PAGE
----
This exhibition is fun and if it borders on cruel at times it is particularly important in the year of Charlie Hebdo and the Paris exhibition at the NGA.
The website for the Bald Archy Prize is
A Canberra Times article has some good pics of the works – the general public is not allowed to take pics in the gallery.
Mambo is fun. Whenever I look at something to do with their work I get the idea that it must be a fun place to work. Their artworks often have a serious side to them but you never get the idea that they take themselves too seriously. To walk into the NGV Federation Square gallery and spend an hour with a collection of 30 years of their art and production is to leave with a sense of exuberant thankfulness for a unique form of creativity.
Curators have brought together a time line, surf boards, clothing, posters, cartoons, sculpture, video, wall art and lots of other objects decorated with distinctive Mambo style creativity. The story that is told is inspiring and uplifting because of the rich creativity it explains and exposes.
There is no Mambo log. They use the word in a myriad of changing forms. There are core members of the project but I think I read that they have used 250 graphic designers over their time. While they have generated lots of clothing they are not a clothing company. They have done lots with surf paraphernalia but they never became a surf company. Mambo has always been about the art and the remarkable thing is that it has a style that is recognisable but it has stayed fresh through constant reinvention and morphing.
I go to lots of exhibitions and the thing that keeps me going is surprise. I was aware of Mambo. I had no real idea of the range and scope of their art and their creativity. Every panel, every shirt, every board tells of a quirky sense of fun combined with a delight in poking in a stiring way at important comfortable parts of our society.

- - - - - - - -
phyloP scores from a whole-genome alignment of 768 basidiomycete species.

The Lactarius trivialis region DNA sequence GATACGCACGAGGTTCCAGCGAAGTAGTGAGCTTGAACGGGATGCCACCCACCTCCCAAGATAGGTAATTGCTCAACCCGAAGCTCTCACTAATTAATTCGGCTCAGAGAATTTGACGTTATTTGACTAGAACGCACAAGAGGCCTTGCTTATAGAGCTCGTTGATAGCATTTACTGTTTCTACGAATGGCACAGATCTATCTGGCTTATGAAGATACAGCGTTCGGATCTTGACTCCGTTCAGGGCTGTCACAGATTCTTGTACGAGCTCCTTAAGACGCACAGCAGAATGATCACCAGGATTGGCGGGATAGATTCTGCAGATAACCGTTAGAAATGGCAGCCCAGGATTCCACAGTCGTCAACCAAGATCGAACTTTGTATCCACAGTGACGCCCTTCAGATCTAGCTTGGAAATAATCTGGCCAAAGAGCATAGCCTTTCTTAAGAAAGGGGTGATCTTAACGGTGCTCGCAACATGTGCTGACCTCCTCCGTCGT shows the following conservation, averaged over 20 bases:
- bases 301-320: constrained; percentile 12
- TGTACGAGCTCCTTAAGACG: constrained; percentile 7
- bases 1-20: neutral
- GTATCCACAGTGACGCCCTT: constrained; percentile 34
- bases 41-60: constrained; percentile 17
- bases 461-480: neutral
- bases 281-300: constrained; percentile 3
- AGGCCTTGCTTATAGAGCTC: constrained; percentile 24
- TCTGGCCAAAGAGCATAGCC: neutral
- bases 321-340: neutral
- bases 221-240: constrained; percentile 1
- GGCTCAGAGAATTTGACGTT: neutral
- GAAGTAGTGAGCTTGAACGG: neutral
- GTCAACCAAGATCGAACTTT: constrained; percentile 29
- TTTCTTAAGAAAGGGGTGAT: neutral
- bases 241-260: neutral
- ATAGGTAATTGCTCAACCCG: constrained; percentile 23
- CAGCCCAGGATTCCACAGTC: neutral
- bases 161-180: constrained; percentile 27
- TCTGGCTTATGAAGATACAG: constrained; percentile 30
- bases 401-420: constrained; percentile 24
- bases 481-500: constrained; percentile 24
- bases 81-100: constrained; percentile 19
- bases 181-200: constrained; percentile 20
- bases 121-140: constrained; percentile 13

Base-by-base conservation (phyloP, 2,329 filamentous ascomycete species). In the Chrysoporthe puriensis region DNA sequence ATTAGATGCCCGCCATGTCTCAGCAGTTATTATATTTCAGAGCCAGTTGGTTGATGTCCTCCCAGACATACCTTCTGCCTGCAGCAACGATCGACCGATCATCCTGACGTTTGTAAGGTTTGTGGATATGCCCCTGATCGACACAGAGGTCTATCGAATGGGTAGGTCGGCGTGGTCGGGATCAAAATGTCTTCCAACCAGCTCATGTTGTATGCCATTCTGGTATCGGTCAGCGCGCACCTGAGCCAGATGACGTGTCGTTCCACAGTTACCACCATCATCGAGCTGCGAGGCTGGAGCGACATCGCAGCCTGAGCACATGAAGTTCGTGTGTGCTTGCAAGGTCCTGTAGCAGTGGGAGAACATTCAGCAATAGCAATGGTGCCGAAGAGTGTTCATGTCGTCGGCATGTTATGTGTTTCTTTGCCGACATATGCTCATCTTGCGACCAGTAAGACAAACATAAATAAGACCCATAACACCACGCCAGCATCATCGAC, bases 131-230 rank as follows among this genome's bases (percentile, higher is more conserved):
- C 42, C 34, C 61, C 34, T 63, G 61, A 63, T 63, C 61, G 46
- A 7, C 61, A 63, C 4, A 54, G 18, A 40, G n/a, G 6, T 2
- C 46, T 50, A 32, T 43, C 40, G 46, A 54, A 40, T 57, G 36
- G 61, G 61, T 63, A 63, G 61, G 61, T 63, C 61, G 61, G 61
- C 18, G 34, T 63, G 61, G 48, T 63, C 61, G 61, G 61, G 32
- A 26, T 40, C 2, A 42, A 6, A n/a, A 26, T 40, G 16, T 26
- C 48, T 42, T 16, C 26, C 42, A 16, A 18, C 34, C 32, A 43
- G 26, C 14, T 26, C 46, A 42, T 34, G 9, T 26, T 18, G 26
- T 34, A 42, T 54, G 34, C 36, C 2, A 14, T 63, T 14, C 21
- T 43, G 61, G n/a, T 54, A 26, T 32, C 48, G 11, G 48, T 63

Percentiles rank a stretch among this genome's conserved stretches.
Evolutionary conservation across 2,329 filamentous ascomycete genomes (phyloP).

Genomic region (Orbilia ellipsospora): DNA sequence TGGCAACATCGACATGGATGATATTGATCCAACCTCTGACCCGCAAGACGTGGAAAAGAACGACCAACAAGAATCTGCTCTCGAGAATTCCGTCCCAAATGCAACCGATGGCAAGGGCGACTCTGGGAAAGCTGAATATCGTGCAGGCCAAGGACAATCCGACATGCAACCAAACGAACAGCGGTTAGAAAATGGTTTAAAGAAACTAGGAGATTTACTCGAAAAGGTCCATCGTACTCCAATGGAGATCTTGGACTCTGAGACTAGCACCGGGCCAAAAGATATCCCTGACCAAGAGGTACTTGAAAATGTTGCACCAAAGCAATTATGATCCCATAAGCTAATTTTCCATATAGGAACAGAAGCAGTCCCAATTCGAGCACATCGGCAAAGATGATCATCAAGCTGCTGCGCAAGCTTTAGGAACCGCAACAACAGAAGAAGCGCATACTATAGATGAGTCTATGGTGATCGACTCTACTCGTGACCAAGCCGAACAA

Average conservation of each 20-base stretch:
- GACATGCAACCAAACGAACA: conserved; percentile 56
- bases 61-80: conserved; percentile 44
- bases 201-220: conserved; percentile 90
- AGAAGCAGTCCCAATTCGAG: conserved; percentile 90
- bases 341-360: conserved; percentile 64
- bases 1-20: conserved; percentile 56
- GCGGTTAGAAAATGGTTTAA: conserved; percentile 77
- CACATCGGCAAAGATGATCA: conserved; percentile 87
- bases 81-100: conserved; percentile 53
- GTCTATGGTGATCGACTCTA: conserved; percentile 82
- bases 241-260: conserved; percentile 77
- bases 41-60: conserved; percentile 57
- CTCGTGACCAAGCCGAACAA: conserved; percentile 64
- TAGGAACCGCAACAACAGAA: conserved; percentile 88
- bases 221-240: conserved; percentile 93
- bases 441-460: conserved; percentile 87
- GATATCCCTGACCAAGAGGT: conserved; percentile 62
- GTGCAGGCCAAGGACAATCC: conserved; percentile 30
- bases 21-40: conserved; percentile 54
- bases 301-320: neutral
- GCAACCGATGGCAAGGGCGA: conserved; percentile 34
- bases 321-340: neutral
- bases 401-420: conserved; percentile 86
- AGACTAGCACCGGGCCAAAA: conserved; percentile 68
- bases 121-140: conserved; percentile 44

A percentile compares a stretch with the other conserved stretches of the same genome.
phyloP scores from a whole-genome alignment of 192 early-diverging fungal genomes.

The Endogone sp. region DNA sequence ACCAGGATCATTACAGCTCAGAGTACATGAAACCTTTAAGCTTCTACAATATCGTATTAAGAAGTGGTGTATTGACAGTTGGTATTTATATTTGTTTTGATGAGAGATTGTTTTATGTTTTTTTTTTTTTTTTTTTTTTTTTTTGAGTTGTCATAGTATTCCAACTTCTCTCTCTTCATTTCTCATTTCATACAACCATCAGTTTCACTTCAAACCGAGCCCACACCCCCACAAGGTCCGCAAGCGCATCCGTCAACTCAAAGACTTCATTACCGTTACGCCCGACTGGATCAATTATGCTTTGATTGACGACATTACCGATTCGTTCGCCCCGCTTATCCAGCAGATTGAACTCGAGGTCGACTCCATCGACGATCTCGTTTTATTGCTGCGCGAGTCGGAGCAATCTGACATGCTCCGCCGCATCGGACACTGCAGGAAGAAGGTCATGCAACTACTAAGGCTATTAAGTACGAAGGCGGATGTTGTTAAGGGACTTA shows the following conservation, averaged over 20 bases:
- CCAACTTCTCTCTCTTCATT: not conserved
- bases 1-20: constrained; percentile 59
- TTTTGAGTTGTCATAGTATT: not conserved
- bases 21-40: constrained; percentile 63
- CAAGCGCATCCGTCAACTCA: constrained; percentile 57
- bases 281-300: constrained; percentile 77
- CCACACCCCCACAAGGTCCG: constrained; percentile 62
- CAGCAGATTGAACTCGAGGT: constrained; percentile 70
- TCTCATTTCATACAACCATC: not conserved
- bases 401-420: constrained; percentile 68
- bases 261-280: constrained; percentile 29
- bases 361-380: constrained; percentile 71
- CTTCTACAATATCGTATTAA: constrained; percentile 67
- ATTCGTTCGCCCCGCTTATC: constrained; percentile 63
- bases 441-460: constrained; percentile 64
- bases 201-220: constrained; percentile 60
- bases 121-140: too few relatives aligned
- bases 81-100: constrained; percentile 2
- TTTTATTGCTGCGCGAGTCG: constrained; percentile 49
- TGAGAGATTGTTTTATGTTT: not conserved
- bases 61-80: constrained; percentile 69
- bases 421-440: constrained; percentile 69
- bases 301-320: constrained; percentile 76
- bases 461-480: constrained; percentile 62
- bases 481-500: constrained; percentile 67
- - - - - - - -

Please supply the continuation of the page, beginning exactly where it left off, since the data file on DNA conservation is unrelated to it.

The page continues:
It was great to see the gallery full of people ranging from the frail aged to the primary school aged all seeming to enjoy asking questions of the art and pointing out to each other interesting features.
Web site http://mambo-world.com/
Some pictures below give a sense of Mambo
For a political junkie like me this exhibition is loads of fun. The best 80 political cartoons of the last year are on walls with brief explanatory notes about creator and context. I always admire cartoonists for their ability to cull down the daily political carry on into a single insightful image. Cartooning in Australia is a competitive field and it produces some remarkably talented people and product.
Eighty samples chosen by some criteria from a craft that produces each year, many cartoons each day in many media outlets. They are a funny and disturbing set. I could not get through them all in an hour so I will call in when I go to MOAD for other reasons during the year. These cartoons stay on display for the year. There is an inexpensive paperback book available with the set iin them.
The website for the exhibition is below:
A few samples are below: